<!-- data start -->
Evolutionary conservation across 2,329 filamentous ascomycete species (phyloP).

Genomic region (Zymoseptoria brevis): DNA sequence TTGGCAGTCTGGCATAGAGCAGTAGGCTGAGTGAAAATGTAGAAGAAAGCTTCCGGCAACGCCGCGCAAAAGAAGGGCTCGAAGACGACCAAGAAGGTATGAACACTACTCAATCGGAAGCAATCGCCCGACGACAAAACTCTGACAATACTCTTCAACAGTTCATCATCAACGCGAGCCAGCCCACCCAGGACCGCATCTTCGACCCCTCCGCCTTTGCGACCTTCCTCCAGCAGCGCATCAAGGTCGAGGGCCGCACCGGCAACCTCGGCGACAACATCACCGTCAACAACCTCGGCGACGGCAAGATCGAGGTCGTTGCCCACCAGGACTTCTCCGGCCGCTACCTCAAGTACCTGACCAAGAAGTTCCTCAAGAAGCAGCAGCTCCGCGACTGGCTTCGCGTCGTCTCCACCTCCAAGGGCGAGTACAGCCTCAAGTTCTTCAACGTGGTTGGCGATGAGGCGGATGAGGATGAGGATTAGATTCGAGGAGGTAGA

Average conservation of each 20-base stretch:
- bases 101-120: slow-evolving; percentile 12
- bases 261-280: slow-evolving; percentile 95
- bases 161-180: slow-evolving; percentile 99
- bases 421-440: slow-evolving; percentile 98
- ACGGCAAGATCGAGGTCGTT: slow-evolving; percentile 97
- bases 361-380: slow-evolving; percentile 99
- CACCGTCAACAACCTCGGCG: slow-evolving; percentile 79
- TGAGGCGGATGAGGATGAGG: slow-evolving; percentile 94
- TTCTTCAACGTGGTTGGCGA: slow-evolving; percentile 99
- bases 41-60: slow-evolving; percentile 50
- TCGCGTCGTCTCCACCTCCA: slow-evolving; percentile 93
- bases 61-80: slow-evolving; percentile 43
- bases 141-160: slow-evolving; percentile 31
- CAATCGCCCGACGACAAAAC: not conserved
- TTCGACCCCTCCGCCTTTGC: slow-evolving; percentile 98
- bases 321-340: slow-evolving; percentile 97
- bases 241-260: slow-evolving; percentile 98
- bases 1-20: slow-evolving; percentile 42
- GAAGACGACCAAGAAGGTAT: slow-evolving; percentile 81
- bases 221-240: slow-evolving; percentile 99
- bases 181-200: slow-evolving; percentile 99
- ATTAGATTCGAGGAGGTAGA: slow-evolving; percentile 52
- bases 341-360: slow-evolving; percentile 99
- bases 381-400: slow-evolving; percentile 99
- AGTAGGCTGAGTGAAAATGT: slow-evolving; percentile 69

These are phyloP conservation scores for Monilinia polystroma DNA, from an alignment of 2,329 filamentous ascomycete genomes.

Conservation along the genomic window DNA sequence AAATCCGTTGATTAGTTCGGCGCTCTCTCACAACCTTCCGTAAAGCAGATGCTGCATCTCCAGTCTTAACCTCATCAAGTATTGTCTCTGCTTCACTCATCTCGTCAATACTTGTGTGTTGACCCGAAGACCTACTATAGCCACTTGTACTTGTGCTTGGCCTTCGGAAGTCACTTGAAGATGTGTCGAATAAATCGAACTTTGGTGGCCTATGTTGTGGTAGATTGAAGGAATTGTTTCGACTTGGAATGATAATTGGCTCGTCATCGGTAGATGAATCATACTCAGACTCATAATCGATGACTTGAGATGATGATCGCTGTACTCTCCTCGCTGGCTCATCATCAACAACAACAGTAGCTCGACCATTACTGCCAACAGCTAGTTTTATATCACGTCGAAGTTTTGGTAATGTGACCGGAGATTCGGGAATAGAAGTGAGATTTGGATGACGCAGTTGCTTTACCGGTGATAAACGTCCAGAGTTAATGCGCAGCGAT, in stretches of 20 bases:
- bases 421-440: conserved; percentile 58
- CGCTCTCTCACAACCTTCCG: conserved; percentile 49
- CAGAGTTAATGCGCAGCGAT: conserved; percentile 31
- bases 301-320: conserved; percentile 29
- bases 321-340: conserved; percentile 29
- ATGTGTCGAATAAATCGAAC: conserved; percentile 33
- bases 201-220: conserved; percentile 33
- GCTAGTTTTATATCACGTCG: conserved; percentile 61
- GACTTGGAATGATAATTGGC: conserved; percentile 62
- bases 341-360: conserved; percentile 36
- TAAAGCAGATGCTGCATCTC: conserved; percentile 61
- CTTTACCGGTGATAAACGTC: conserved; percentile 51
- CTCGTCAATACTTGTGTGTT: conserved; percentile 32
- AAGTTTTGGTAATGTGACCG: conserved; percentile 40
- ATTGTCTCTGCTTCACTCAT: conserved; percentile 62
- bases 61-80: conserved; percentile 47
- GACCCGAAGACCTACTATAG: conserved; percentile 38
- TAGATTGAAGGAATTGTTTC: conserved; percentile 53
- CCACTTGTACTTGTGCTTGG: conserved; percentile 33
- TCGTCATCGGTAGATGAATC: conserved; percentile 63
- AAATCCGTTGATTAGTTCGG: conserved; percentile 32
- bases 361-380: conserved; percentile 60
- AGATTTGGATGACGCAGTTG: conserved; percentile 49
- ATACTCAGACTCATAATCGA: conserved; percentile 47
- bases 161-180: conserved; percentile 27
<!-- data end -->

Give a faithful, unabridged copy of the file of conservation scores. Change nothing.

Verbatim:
Evolutionary conservation across 2,329 filamentous ascomycete species (phyloP).

Genomic region (Zymoseptoria brevis): DNA sequence TTGGCAGTCTGGCATAGAGCAGTAGGCTGAGTGAAAATGTAGAAGAAAGCTTCCGGCAACGCCGCGCAAAAGAAGGGCTCGAAGACGACCAAGAAGGTATGAACACTACTCAATCGGAAGCAATCGCCCGACGACAAAACTCTGACAATACTCTTCAACAGTTCATCATCAACGCGAGCCAGCCCACCCAGGACCGCATCTTCGACCCCTCCGCCTTTGCGACCTTCCTCCAGCAGCGCATCAAGGTCGAGGGCCGCACCGGCAACCTCGGCGACAACATCACCGTCAACAACCTCGGCGACGGCAAGATCGAGGTCGTTGCCCACCAGGACTTCTCCGGCCGCTACCTCAAGTACCTGACCAAGAAGTTCCTCAAGAAGCAGCAGCTCCGCGACTGGCTTCGCGTCGTCTCCACCTCCAAGGGCGAGTACAGCCTCAAGTTCTTCAACGTGGTTGGCGATGAGGCGGATGAGGATGAGGATTAGATTCGAGGAGGTAGA

Average conservation of each 20-base stretch:
- bases 101-120: slow-evolving; percentile 12
- bases 261-280: slow-evolving; percentile 95
- bases 161-180: slow-evolving; percentile 99
- bases 421-440: slow-evolving; percentile 98
- ACGGCAAGATCGAGGTCGTT: slow-evolving; percentile 97
- bases 361-380: slow-evolving; percentile 99
- CACCGTCAACAACCTCGGCG: slow-evolving; percentile 79
- TGAGGCGGATGAGGATGAGG: slow-evolving; percentile 94
- TTCTTCAACGTGGTTGGCGA: slow-evolving; percentile 99
- bases 41-60: slow-evolving; percentile 50
- TCGCGTCGTCTCCACCTCCA: slow-evolving; percentile 93
- bases 61-80: slow-evolving; percentile 43
- bases 141-160: slow-evolving; percentile 31
- CAATCGCCCGACGACAAAAC: not conserved
- TTCGACCCCTCCGCCTTTGC: slow-evolving; percentile 98
- bases 321-340: slow-evolving; percentile 97
- bases 241-260: slow-evolving; percentile 98
- bases 1-20: slow-evolving; percentile 42
- GAAGACGACCAAGAAGGTAT: slow-evolving; percentile 81
- bases 221-240: slow-evolving; percentile 99
- bases 181-200: slow-evolving; percentile 99
- ATTAGATTCGAGGAGGTAGA: slow-evolving; percentile 52
- bases 341-360: slow-evolving; percentile 99
- bases 381-400: slow-evolving; percentile 99
- AGTAGGCTGAGTGAAAATGT: slow-evolving; percentile 69

These are phyloP conservation scores for Monilinia polystroma DNA, from an alignment of 2,329 filamentous ascomycete genomes.

Conservation along the genomic window DNA sequence AAATCCGTTGATTAGTTCGGCGCTCTCTCACAACCTTCCGTAAAGCAGATGCTGCATCTCCAGTCTTAACCTCATCAAGTATTGTCTCTGCTTCACTCATCTCGTCAATACTTGTGTGTTGACCCGAAGACCTACTATAGCCACTTGTACTTGTGCTTGGCCTTCGGAAGTCACTTGAAGATGTGTCGAATAAATCGAACTTTGGTGGCCTATGTTGTGGTAGATTGAAGGAATTGTTTCGACTTGGAATGATAATTGGCTCGTCATCGGTAGATGAATCATACTCAGACTCATAATCGATGACTTGAGATGATGATCGCTGTACTCTCCTCGCTGGCTCATCATCAACAACAACAGTAGCTCGACCATTACTGCCAACAGCTAGTTTTATATCACGTCGAAGTTTTGGTAATGTGACCGGAGATTCGGGAATAGAAGTGAGATTTGGATGACGCAGTTGCTTTACCGGTGATAAACGTCCAGAGTTAATGCGCAGCGAT, in stretches of 20 bases:
- bases 421-440: conserved; percentile 58
- CGCTCTCTCACAACCTTCCG: conserved; percentile 49
- CAGAGTTAATGCGCAGCGAT: conserved; percentile 31
- bases 301-320: conserved; percentile 29
- bases 321-340: conserved; percentile 29
- ATGTGTCGAATAAATCGAAC: conserved; percentile 33
- bases 201-220: conserved; percentile 33
- GCTAGTTTTATATCACGTCG: conserved; percentile 61
- GACTTGGAATGATAATTGGC: conserved; percentile 62
- bases 341-360: conserved; percentile 36
- TAAAGCAGATGCTGCATCTC: conserved; percentile 61
- CTTTACCGGTGATAAACGTC: conserved; percentile 51
- CTCGTCAATACTTGTGTGTT: conserved; percentile 32
- AAGTTTTGGTAATGTGACCG: conserved; percentile 40
- ATTGTCTCTGCTTCACTCAT: conserved; percentile 62
- bases 61-80: conserved; percentile 47
- GACCCGAAGACCTACTATAG: conserved; percentile 38
- TAGATTGAAGGAATTGTTTC: conserved; percentile 53
- CCACTTGTACTTGTGCTTGG: conserved; percentile 33
- TCGTCATCGGTAGATGAATC: conserved; percentile 63
- AAATCCGTTGATTAGTTCGG: conserved; percentile 32
- bases 361-380: conserved; percentile 60
- AGATTTGGATGACGCAGTTG: conserved; percentile 49
- ATACTCAGACTCATAATCGA: conserved; percentile 47
- bases 161-180: conserved; percentile 27